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Praise the Lord and Pass the Ammunition - Kay Kyser

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Uploaded on Aug 5, 2010

"Praise the Lord and Pass the Ammunition" is an American patriotic song written by Frank Loesser and published as sheet music in 1942 by Famous Music Corp. The song was a response to the Attack on Pearl Harbor that marked United States involvement in World War II.

The song describes a chaplain ("sky pilot") being with some fighting men who are under attack from an enemy. He is asked to say a prayer for the men who were engaged in firing at the oncoming planes. The chaplain puts down his Bible, mans one of the ship's gun turrets and begins firing back, saying, "Praise the Lord and pass the ammunition".

According to writer Jack S. McDowall, the famous phrase is generally credited to "a chaplain," said to be manning the guns of a ship under attack. "This was not true," says McDowell. For some time, long after Pearl Harbor, stories and reports surfaced about an incident involving this apocryphal "sky pilot", who was said to have uttered the words "Praise the Lord and pass the ammunition".

The stories eventually made their way through the servicemen and back to the press. This, as McDowell noted, led some writers to erroneously identify other chaplains as author of the phrase. Nonetheless, the real chaplain, Howell Forgy, was aboard the USS New Orleans during the Japanese attack. He was a Lieutenant (j.g.) that Sunday morning in December, 1941.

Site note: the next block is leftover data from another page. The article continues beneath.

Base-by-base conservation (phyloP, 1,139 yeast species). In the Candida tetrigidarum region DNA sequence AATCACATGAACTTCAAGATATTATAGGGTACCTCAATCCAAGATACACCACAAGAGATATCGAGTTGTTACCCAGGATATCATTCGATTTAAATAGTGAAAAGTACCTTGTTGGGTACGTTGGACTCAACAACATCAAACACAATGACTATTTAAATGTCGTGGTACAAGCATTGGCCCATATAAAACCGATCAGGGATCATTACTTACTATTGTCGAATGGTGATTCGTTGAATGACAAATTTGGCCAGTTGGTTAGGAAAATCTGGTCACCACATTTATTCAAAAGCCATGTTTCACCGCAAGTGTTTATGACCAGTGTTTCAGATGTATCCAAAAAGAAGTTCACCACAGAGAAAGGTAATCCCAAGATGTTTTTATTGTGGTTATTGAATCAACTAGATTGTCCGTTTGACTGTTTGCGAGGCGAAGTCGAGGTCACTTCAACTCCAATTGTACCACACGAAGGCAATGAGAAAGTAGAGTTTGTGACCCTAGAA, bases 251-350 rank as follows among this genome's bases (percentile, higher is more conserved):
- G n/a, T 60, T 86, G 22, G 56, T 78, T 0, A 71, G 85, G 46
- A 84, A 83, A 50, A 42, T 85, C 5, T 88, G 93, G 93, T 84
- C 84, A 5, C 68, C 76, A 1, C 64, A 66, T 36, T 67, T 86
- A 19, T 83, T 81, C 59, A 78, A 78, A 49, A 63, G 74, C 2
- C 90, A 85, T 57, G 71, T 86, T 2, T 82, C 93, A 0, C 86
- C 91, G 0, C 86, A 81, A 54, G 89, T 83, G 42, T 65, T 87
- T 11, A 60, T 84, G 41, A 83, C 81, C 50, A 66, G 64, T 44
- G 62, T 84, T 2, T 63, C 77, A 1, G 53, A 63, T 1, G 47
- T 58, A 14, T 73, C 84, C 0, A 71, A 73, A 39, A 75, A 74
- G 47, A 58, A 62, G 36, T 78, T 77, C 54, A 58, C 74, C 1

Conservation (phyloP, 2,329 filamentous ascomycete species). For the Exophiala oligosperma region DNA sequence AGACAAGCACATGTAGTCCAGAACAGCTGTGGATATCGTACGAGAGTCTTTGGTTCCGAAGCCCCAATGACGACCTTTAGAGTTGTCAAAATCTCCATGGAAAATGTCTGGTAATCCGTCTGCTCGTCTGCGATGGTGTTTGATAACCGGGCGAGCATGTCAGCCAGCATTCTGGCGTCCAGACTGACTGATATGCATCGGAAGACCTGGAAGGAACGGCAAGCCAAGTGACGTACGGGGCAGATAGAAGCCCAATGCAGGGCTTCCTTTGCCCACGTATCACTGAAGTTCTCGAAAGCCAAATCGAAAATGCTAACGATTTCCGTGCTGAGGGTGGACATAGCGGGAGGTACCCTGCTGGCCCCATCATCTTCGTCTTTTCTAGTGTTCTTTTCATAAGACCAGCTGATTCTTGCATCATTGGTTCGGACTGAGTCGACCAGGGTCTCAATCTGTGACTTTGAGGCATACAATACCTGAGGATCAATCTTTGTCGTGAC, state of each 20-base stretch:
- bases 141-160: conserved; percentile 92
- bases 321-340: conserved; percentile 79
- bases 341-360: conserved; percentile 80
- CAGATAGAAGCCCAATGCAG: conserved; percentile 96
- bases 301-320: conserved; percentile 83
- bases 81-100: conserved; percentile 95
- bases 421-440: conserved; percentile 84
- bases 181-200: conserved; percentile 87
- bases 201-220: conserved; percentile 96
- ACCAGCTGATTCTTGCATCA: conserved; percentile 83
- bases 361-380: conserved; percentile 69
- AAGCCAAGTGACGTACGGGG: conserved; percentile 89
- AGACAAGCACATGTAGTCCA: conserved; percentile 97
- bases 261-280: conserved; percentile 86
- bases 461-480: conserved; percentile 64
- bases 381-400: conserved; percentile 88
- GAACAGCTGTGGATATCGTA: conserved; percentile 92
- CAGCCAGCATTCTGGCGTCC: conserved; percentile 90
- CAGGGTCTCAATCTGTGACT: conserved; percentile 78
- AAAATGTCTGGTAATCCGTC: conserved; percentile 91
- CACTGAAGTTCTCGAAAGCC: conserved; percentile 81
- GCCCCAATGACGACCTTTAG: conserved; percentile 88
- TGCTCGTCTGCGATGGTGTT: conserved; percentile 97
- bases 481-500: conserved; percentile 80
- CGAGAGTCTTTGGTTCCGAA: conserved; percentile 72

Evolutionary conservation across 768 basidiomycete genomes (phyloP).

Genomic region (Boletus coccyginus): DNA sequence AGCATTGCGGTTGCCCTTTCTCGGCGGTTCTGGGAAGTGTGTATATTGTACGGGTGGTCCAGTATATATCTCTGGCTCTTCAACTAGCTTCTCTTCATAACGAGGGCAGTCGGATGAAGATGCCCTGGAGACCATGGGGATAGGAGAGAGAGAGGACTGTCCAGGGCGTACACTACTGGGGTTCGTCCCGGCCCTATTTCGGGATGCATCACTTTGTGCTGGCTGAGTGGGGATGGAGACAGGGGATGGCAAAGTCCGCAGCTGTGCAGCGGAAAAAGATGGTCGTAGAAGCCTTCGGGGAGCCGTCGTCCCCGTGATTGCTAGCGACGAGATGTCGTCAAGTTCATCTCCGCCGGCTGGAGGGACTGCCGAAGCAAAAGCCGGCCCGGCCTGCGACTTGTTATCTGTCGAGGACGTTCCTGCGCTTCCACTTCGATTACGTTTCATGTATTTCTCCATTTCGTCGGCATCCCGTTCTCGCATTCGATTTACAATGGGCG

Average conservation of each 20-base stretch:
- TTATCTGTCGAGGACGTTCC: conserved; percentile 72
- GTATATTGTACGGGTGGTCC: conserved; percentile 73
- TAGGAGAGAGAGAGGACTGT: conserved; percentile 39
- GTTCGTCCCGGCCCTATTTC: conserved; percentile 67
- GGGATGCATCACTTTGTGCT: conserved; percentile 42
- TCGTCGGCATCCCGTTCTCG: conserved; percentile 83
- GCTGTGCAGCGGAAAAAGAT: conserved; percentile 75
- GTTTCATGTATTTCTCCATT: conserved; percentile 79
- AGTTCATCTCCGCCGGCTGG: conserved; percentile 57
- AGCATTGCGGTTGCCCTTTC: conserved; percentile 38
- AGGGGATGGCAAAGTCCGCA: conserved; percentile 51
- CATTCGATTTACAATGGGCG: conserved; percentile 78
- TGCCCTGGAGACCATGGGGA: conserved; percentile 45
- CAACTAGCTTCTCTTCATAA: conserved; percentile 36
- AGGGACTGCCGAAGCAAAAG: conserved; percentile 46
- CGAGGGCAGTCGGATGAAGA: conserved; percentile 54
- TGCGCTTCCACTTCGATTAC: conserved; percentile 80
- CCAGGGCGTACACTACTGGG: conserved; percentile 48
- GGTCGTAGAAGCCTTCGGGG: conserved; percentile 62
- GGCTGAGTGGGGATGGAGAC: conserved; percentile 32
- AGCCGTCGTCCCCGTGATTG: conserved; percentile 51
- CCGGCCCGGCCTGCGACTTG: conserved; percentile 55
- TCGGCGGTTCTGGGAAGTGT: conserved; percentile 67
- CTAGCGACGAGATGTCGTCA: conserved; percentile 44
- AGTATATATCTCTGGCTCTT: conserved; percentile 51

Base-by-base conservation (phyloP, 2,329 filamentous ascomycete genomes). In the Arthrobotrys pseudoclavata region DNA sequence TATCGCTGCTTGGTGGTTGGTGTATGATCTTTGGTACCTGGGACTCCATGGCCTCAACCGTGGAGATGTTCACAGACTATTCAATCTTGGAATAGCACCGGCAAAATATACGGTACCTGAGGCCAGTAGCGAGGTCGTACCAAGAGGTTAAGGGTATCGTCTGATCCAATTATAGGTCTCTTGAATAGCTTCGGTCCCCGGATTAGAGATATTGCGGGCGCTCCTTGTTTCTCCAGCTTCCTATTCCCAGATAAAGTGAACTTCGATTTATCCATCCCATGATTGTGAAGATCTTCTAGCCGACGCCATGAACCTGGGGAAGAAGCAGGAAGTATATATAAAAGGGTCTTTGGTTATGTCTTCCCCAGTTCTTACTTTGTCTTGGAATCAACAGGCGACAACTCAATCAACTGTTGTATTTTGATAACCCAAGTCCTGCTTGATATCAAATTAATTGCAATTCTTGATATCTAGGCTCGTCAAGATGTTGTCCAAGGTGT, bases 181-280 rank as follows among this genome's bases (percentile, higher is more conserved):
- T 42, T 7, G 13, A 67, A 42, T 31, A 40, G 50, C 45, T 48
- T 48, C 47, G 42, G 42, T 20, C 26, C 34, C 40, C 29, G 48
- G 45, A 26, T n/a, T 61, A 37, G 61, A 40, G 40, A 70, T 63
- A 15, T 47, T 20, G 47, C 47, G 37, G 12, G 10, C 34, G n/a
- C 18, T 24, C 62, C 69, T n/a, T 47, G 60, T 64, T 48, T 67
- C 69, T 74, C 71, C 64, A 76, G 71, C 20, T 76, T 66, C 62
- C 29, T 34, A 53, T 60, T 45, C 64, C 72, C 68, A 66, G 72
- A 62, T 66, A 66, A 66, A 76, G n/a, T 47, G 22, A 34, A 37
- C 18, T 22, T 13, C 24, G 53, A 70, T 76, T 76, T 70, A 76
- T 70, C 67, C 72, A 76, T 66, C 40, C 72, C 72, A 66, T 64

An officer in charge of an ammunition line on the USS New Orleans during the attack said that, "I heard a voice behind me saying, 'Praise the Lord and pass the ammunition.' I turned and saw Chaplain Forgy walking toward me, along the line of men. He was patting them on the back and making that remark to cheer and keep them going. I know it helped me a lot, too."

Another lieutenant said that thereafter, when the men heard the song, they would kid Chaplain Forgy about the role he played, encouraging him to set the record straight about who actually said what. According to the same officer the chaplain would decline, modestly claiming he felt, "... the episode should remain a legend, rather than be associated with any particular person." Author McDowell noted that reporters eventually were permitted to interview the men of the USS New Orleans involved in the "ammunition" story. Chaplain Forgy's superior officers set up a meeting with members of the press and at last, the real story of the song and the man who had inspired it was confirmed.

According to his obituary in The New York Times of August 8, 1974, the singer who introduced the song was Robert Rounseville.

In 1942, a recording by The Merry Macs reached number 8 on the Billboard chart. The 1943 version by Kay Kyser and His Orchestra reached number 1. A portion of the tune is sung while in the Superman cartoon "Jungle Drums" Hitler bows his head from news that Allied forces cut off a major assault of German U-boats. Loesser donated his royalties for sale of the song to the Navy Relief Society.

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